Tomorrow, there is a call for a Global protest to denounce all forms of sexual  violence on Egyptian women, we all know the escalation of harassment and assaults is getting out on control and this is one way to show  rejection to it. Its the 1st worldwide protest in over 20 cities and  capitals to support Egyptian women, something to make us proud and to  show huge solidarity.
I would love and appreciate your support here as well, attend the national stand in Cairo tomorrow https://www.facebook.com/events/484039768310109
If you are out of Cairo, check the list of participating cities and join, spread and share with your connections
Tweet with the hashtags of the stand #GlobalProtestFe12 or #SexualTerrorism #Egypt
If you are a blogger, plz write your thoughts and share them either on my email or arabwomenuprise@gmail.com
If you are a photographer or a designer, give us new ideas for banners, share posters and flyers that can be used worldwide
If you are a journalist, share 🙂
All efforts mean a lot to all of us

وقفة عالمية ضدّ الإرهاب الجنسي الذي يُمارس على المتظاهرات المصريّات/
Global Protest Against Sexual Terrorism Practiced on Egyptian Female Protestors
نحن، مواطنات ومواطنون من جنسيّات العالم كلّه، نرفض أن نشاهد في صمت تفشّي ظاهرة الإرهاب الجنسي المُمارس على المتظاهرات المصريّات. نريد أن نظهر دعمنا وتضامننا وتقديرنا للمعتدَى عليهنّ اللواتي يدفعن من لحمهنّ الحيّ ثمن مشاركتهنّ في الثورة المصريّة المستمرّة. كما ونريد أن نحيّي جهود المتطوعين/ات الذين/اللواتي يخاطرون/ن بحياتهم/هن لتأمين ميدان التحرير.
لذلك قرّرنا أن نتجمّع يوم الثلاثاء القادم، الموافق 12 فبراير/شباط 2013 في تمام الساعة السادسة مساءً بالتوقيت المحلّي لأماكن إقامتنا، أمام السفارة/القنصلية المصريّة في دولنا.
لنرفع أصواتَنا عاليًا:
  • ونحمّل الحزب الحاكم في مصر مسؤولية عدم اتخاذ تدابير صارمة تمنع عصابات البلطجيّة من مهاجمة وتعرية واغتصاب وإيذاء وقتل المتظاهرات والمتظاهرين السلميّين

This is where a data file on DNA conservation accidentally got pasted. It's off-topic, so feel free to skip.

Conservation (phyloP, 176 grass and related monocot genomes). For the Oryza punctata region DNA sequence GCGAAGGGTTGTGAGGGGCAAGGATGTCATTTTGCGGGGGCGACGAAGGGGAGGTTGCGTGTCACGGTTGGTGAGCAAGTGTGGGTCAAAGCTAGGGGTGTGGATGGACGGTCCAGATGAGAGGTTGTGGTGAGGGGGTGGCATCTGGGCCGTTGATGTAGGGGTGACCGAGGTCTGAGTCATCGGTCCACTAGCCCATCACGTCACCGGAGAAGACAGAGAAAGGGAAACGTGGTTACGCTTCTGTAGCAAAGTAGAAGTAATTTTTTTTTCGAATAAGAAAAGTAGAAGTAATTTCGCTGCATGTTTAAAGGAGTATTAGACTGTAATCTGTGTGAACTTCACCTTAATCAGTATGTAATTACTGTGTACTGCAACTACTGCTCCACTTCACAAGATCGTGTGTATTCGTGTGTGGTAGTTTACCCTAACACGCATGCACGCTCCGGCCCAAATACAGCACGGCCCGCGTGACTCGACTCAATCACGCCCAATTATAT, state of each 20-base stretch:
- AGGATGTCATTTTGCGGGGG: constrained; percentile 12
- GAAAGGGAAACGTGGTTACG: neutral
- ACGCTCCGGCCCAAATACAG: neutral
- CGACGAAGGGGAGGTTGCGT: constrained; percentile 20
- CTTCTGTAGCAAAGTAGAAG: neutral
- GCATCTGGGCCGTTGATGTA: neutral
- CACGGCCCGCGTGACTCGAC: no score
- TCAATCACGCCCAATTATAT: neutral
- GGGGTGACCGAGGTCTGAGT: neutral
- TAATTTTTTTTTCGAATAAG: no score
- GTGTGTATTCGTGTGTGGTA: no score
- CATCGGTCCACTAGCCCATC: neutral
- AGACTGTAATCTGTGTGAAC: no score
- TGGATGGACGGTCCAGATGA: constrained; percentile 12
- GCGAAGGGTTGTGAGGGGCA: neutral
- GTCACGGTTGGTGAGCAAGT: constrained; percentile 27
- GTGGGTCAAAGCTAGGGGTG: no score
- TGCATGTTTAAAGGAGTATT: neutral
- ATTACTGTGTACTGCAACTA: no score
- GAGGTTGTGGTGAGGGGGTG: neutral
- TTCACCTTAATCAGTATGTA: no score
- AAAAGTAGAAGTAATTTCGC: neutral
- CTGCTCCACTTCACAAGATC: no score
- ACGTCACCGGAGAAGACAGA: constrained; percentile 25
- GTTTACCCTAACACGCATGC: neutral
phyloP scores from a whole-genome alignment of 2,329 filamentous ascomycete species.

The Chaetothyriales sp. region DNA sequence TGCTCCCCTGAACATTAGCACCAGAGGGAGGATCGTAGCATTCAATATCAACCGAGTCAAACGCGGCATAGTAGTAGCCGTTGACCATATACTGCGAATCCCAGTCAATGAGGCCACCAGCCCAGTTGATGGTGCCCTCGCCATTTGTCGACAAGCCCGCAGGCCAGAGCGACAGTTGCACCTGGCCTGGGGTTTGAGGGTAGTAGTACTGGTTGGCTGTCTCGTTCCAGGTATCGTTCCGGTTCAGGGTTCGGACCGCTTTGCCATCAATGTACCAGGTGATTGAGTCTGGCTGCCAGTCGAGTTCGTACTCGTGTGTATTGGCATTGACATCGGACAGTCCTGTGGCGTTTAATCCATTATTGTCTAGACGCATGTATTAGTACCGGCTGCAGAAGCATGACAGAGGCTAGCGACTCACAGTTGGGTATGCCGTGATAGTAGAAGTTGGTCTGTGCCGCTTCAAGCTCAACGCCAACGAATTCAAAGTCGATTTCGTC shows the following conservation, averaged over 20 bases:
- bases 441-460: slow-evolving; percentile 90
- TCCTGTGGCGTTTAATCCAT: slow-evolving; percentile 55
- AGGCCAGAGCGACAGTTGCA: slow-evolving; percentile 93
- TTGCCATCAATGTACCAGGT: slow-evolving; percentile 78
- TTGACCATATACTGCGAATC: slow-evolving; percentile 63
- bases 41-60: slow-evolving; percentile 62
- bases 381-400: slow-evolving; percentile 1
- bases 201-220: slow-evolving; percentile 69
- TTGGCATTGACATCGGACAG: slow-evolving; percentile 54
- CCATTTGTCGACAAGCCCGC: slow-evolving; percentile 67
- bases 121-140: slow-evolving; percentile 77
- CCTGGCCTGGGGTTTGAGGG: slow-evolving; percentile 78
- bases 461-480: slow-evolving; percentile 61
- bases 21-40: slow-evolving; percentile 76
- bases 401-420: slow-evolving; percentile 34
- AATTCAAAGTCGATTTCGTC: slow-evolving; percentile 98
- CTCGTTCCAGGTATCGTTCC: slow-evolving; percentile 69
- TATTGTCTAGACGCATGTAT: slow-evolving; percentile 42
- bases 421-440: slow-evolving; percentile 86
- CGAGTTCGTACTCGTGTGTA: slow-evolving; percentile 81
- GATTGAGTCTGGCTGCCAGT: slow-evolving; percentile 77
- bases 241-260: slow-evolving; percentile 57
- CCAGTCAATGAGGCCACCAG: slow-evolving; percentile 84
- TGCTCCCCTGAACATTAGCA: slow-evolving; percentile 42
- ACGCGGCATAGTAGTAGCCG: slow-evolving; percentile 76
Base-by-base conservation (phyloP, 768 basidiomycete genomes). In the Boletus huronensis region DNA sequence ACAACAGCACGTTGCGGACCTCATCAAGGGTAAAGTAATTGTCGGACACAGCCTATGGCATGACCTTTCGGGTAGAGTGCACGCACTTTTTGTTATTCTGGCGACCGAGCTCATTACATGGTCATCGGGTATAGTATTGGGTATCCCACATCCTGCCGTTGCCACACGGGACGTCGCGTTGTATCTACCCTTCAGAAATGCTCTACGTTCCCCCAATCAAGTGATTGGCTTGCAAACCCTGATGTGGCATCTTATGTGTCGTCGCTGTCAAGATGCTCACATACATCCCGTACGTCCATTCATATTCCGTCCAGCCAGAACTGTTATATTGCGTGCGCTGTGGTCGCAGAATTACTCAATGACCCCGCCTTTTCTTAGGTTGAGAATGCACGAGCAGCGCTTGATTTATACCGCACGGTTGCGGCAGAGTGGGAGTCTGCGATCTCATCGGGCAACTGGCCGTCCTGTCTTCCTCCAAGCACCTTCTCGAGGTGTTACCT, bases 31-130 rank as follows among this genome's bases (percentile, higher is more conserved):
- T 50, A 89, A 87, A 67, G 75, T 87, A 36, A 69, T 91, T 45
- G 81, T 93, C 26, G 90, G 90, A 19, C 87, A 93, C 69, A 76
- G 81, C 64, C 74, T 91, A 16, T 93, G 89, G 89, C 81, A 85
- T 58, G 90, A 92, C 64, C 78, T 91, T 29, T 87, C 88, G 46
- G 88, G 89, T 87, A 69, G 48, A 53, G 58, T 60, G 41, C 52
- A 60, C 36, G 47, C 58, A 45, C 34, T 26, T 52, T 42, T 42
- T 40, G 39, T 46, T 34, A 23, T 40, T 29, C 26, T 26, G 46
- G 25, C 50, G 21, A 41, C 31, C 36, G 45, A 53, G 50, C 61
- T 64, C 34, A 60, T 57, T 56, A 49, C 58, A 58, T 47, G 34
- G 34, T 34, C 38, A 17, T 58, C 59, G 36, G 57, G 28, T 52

• ونحمّل الشرطة المصريّة مسؤولية عدم توفير الحماية الضرورية للمواطنات المصريّات من التحرّش الجنسي، وتورّط أفرادها في جرائم التحرش/الاعتداء الجنسي
  • ونوجّه اللوم إلى الحكومات المصريّة المتعاقبة لتغاضيها عن جرائم التحرّش/الاعتداء الجنسي عبر عدم إقرارها لقوانين صارمة تعاقب بشدّة المتحرّشين والمتورطين في أي شكل من أشكال العنف الجنسي.
    نطالب بإقرار وتطبيق قانون صارم ضد التحرّش/الاعتداء الجنسي بجميع أشكاله
  • ونُدين تقبّل المجتمع المصري لظاهرة التحرّش الجنسي، والعنف والاغتصاب، وإلقائه اللّوم على المعتدَى عليها عِِوضًا عن المعتدي
  • ونستنكر غياب الأخلاقية والمهنيّة عن عمل الإعلام لتركيزه على التفاصيل الحياتيّة والشخصية للمعتدَى عليها عِوضًا عن التركيز على الفعل الجُرمي
  • ونناشد كل المجموعات الثوريّة، والأحزاب السياسيّة، ومنظمات المجتمع المدني والأفراد لفضح هذه الممارسات والتحرّك الفوري في مواجهة الاعتداءات الجنسيّة المنظمة والتي تهدف إلى تشويه صورة ميدان التحرير وإرهاب المتظاهرات والمتظاهرين، بالإضافة إلى الوقوف بوجه ظاهرة التحرّش الجنسي التي تستهدف فتيات وسيدات مصر بشكل يومي في شوارع بلدهن.
مقاومة الإذلال والعنف الجنسي هي أولى الأولويات في سعينا نحو الحرية والكرامة
نحيّي كل بطلة وبطل في هذه الثورة المصريّة المستمرّة
أنتم تعلموننا الشجاعة الثبات والتصميم
ملاحظة هامة: ارتفعت قائمة الدول المتضامنة حول العالم، تجدون في الأسفل قائمة بجميع الوقفات التي يتم تنظيمها في المدن المختلفة وصولًا ليوم الثلاثاء 12 فبراير 2013
برجاء تحميل النسخة الأكبر من بوستر الوقفة من على الرابط التالي: https://docs.google.com/file/d/0B3f63uxYCG57MG9jSXYyZllxeHM/edit